|Department of Public Information • News and Media Division • New York|
Secretary-General, in Doha, Says World Community Took Decisive Steps to Protect
Civilians in Libya; Critical to Act Together as Crisis Continues
Following is UN Secretary-General Ban Ki-moon’s statement on the next steps in implementing Security Council resolution 1973 (2011) to the Libya Contact Group in Doha, Qatar, 13 April:
First of all I would like to thank the Governments of Qatar and the United Kingdom for co-chairing this first gathering of the International Contact Group on Libya.
To all the delegations here today, our thanks for attending this important meeting.
During the past seven weeks, the international community has acted with speed and decision and decisive action. Throughout the Libyan crisis, our paramount objective has been clear: to protect civilians from violence perpetrated by their own Government.
Security Council Resolutions 1970 (2011) and 1973 (2011) established a robust mandate.
At the Paris Conference, on 19 March, we agreed on an operational plan for enforcing those provisions, including the no-fly zone over Libyan airspace.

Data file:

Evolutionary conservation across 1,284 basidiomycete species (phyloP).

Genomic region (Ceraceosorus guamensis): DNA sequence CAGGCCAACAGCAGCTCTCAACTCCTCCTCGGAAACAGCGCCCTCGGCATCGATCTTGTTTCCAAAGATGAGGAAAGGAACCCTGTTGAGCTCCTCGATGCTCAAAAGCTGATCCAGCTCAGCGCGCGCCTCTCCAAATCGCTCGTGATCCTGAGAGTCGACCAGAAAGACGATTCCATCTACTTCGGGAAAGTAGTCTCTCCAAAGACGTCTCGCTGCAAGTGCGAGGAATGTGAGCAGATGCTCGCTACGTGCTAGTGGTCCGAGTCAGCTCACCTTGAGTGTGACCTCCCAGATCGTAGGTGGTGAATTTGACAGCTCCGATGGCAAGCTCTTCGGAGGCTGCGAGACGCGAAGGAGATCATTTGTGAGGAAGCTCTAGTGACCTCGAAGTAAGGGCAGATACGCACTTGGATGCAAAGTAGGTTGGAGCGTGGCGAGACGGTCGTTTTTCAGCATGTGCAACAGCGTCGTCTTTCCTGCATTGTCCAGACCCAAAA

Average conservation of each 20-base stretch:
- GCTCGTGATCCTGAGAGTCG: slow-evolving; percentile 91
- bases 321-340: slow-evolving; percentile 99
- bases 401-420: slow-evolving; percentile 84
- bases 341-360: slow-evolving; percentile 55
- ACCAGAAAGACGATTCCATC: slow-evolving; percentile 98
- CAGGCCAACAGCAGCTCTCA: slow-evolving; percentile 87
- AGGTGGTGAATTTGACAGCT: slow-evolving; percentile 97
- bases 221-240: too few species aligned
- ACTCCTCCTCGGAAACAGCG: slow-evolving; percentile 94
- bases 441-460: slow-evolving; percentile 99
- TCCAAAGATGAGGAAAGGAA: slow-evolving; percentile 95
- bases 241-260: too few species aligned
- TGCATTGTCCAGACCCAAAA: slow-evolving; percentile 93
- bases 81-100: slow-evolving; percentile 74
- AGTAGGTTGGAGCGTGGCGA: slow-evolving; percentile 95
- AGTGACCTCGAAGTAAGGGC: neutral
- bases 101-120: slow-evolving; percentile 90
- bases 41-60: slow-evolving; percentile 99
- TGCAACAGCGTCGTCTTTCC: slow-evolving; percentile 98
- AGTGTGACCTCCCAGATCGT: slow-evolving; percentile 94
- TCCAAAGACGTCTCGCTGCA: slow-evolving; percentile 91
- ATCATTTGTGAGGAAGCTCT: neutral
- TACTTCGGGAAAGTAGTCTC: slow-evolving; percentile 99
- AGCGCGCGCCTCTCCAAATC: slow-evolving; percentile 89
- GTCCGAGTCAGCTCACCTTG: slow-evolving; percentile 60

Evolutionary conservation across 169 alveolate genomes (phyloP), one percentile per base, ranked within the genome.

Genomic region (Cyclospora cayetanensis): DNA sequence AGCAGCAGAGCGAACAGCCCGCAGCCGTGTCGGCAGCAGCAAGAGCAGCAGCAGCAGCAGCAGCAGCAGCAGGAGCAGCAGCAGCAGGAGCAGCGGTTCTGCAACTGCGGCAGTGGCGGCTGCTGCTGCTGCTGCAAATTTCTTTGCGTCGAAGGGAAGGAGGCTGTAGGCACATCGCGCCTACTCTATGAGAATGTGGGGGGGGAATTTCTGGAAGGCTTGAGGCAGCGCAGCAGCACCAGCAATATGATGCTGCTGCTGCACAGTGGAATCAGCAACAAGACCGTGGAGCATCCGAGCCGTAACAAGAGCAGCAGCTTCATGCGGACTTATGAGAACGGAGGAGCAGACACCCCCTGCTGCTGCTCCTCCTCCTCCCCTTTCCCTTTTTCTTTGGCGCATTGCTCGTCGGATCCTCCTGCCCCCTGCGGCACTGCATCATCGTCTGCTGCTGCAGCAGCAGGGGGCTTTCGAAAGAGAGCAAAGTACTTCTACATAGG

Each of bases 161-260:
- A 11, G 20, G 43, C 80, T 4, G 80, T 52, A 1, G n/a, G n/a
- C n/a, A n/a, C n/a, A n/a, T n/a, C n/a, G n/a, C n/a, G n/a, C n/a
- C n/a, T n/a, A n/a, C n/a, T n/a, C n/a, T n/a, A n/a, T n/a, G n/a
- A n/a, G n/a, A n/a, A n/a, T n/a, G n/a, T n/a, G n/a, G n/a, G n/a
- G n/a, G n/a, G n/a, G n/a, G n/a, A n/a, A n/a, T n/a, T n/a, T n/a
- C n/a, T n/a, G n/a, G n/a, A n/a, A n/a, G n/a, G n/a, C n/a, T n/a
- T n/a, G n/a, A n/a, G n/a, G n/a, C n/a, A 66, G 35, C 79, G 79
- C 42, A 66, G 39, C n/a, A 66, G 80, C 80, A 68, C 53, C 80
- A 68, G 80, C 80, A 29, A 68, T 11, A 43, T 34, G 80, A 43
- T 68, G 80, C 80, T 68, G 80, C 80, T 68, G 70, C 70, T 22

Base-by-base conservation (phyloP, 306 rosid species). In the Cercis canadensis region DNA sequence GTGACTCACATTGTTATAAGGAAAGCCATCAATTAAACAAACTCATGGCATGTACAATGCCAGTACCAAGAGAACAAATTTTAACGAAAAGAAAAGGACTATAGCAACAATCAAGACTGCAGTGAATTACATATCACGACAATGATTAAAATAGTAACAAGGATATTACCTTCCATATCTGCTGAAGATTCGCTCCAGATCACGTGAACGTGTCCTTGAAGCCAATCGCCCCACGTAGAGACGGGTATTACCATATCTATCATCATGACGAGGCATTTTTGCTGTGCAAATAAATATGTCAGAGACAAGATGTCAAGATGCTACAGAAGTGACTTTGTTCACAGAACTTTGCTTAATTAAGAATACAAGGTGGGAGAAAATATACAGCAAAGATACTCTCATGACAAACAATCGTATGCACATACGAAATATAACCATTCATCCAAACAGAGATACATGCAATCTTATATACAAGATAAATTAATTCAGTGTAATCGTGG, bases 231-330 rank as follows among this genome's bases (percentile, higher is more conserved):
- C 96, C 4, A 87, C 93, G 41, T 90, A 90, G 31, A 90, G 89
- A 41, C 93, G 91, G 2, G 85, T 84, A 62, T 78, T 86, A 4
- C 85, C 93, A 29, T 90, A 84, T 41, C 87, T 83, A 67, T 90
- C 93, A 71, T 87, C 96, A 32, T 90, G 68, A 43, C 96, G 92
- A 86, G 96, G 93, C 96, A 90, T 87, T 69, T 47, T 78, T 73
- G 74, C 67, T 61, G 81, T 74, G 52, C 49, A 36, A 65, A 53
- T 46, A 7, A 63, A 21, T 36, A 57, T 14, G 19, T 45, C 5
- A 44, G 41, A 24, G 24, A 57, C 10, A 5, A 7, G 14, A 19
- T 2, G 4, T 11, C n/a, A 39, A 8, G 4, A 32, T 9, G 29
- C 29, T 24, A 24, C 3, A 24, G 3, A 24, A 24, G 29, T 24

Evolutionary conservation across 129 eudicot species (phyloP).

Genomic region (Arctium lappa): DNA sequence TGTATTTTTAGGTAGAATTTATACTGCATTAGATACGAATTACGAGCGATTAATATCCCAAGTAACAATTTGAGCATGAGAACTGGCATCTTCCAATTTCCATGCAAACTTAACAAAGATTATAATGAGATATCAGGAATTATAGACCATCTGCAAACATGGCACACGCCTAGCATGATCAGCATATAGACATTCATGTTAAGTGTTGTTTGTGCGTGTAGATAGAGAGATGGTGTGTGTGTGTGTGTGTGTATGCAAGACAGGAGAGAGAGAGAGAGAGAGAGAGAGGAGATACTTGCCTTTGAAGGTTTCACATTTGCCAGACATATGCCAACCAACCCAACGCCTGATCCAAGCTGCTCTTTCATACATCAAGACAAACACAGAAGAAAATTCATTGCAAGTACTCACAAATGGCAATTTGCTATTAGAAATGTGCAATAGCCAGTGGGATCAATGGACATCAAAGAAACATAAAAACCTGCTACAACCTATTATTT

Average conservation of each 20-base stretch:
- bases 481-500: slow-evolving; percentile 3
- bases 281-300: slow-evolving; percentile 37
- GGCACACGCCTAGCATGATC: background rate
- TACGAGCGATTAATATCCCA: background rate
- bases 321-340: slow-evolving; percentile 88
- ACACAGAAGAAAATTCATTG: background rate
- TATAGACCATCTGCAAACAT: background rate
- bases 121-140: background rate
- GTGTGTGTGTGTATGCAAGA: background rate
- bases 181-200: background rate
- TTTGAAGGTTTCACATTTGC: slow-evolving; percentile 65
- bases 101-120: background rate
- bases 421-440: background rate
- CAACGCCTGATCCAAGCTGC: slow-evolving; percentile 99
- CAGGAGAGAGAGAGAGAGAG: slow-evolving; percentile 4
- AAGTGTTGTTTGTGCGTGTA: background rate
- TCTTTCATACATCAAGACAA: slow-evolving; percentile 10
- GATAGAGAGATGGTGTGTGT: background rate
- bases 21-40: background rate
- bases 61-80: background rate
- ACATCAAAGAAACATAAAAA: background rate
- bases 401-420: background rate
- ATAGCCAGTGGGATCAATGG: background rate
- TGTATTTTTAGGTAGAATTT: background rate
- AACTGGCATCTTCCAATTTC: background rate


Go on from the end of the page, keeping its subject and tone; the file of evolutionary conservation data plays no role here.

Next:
We further demanded prompt access for international humanitarian agencies.
On 29 March, in London, we reviewed our progress. Today, here in Doha, we must look further ahead.
I welcome particularly the African Union High-level Panel mission to Tripoli and Benghazi earlier this week and all similar efforts to seek a peaceful and negotiated resolution to the crisis.
I would like to work very closely with Chairman Jean Ping of the African Union [Commission] in resolving this issue as soon as possible.
For all of us to be effective, it is important that the international community speak with a unified voice in our efforts to support the Libyan people.
The partners in this coalition requested the United Nations to take a leading role, both in coordinating humanitarian assistance to Libya as well as planning for the longer-term stabilization of the country.
We have already begun that work.
On 31 March, my Special Envoy visited Libya for the second time, travelling first to Tripoli and then Benghazi.
He reiterated the Security Council’s demand for an immediate ceasefire and called on Libya[n authorities] to end the siege of all cities and towns.